Fast forward through a Great Depression, a second world war, a Cold War, and the advent of computers and the internet. The Salvation Army’s mission has essentially remained unchanged — provide shelter to the needy, food for the hungry, and medicine for the sick.

Today, Omaha’s Salvation Army is headed by Majors Greg and Lee Ann Thompson. They both serve as divisional leaders of the Salvation Army’s western division, which includes Nebraska, Iowa, and South Dakota. They both came to the Salvation Army at an early age. Lee Ann’s mother, Jan Bloom, volunteered at the Salvation Army in their hometown in Minnesota, and Lee Ann attended the organization’s youth group. Greg, who was born in Omaha, was brought into the organization when he was barely a week old.

“I was carried in,“ Thompson says with a laugh.

Greg, who left Omaha with his family at age 8, met Lee Ann at a Salvation Army camp in Minneapolis in 1981. In 1999, they came to Omaha, where they were appointed divisional youth secretaries. Unlike many charitable organizations, the Salvation Army is set up in a quasi-military style of management, where positions are appointed. Many people are unaware that The Salvation Army is a Protestant church, with 11 core beliefs that align with many Christian churches. Greg’s parents, Paul and Alma Thompson, were members of the church. This is why employees tend to view their roles as vocations instead of jobs.

“God called us to be Salvation Army officers,“  says Greg.

Having a presence in three different centuries, The Salvation Army has dispatched volunteers to victims of floods, fires, and tornadoes since its founding. Throughout the past 20 years, the organization has shifted some of their resources to address more contemporary issues. Funding and personnel for teen pregnancy services has been reallocated to mental health and human trafficking. For human trafficking, law enforcement routinely reach out to The Salvation Army’s case workers to help victims.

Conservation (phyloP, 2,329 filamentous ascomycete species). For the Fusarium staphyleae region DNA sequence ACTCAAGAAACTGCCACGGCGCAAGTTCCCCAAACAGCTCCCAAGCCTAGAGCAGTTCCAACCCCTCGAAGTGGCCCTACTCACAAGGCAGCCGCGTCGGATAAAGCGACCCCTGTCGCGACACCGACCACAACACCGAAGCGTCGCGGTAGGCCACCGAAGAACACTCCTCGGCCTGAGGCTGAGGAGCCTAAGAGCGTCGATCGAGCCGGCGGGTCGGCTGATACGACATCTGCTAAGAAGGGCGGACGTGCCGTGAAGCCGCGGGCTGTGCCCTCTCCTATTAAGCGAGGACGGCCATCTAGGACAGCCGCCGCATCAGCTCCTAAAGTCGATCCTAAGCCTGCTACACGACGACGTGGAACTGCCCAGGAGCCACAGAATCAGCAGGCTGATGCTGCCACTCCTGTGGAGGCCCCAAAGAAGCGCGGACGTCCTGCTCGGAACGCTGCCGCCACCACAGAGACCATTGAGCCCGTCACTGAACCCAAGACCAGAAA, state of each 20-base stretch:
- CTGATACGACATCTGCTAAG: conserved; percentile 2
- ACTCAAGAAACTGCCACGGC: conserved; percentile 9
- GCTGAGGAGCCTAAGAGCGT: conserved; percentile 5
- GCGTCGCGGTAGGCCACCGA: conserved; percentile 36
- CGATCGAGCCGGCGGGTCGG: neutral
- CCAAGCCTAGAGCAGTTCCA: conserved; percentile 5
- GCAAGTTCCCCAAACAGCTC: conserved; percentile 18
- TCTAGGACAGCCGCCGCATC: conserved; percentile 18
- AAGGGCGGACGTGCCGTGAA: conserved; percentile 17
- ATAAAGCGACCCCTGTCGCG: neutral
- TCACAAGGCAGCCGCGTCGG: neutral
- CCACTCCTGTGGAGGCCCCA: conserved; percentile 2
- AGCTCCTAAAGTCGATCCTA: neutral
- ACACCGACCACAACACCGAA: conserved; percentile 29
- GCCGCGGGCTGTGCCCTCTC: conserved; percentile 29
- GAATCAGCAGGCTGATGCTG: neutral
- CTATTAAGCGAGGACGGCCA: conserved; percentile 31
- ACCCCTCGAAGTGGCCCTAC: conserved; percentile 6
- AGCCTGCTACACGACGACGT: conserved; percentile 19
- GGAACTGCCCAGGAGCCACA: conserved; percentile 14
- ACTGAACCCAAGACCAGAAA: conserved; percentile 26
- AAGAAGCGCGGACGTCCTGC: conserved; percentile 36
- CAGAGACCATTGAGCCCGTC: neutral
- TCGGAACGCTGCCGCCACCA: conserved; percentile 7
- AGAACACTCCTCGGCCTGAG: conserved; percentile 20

“I-80 is a massive corridor for [human trafficking]. And people think it’s not real, but it is. It’s very, very real,“ Thompson says.

Local and national investigations into organizations like The Red Cross and Goodwill have put greater attention to how organizations spend donation dollars. Forbes magazine ranked The Salvation Army as the fourth largest charity in the United States, with a total revenue of almost $3 billion. Nationally, it’s estimated that 82 cents out of every dollar donated to the Salvation Army goes directly toward relief campaigns (the other 18 cents are dedicated to salaries and other overhead expenses).

The percentage is even higher in Omaha, says Susan Eustice, divisional director of public relations and communications. Eustice says Omaha’s figure is closer to 87 cents out of every dollar. This figure is determined by subtracting Omaha’s actual program expenses (including salaries) from the end of year revenue The Salvation Army generates.

Some of the funds have been used to modernize The Salvation Army’s presence in Omaha. One major campaign includes rebuilding their campus at 36th and Cuming streets. A second includes doubling their capacity for the mental health respite program.

“Everything we do emanates from our belief that God has called us to help mankind,“ Lee Ann says.

Visit salarmyomaha.org for more information.

This article published in the Fall 2017 edition of B2B.

From left: Lee Ann and Greg Thompson.

2017 May/June Giving Calendar

May 1, 2017 by and

*May 1

Youth Emergency Services’ Golf Outing (10 a.m.-7 p.m.)
Benefitting: Youth Emergency Services
Location: The Players Club at Deer Creek

May 2

50th Annual Boys Town Booster Banquet (5:30-9 p.m.)
Benefitting: Boys Town sports
Location: Embassy Suites, La Vista

Countdown to Cinco de Mayo (5:30-9:30 p.m.)
Benefitting: OneWorld Community Health
Location: Livestock Exchange Building

May 3

Memories for Kids 2017 Guild Luncheon (11 a.m.-1 p.m.)
Benefitting: Memories for Kids
Location: Champions Run

May 4

Heartland Heroes, A Centennial Celebration (6-7 p.m.)
Benefitting: American Red Cross
Location: CenturyLink Center

May 5

Leaders for Life Luncheon (11:30 a.m.-1 p.m.)
Benefitting: Creighton University’s female student-athletes
Location: Ryan Athletic Center

Run for the Wet Noses: Talk Derby to Me (5:30-9 p.m.)
Benefitting: Midlands Humane Society
Location: Mid-America Center, Council Bluffs

May 6

For the Kids Benefit: A Day at the Races, a Night on the Town (5-9:30 p.m.)
Benefitting: Omaha Children’s Museum
Location: Omaha Children’s Museum

May 9

D.J.’s Hero Awards Luncheon (11:45 a.m.-1:15 p.m.)
Benefitting: Salvation Army
Location: CenturyLink Center Omaha

May 11

Evening with Friends (6-9 p.m.)
Benefitting: CHI Health Midlands
Location: CHI Health Midlands Hospital

May 12

An Evening in the Garden (6-9:30 p.m.)
Benefitting: Brownell Talbot School
Location: Brownell Talbot Campus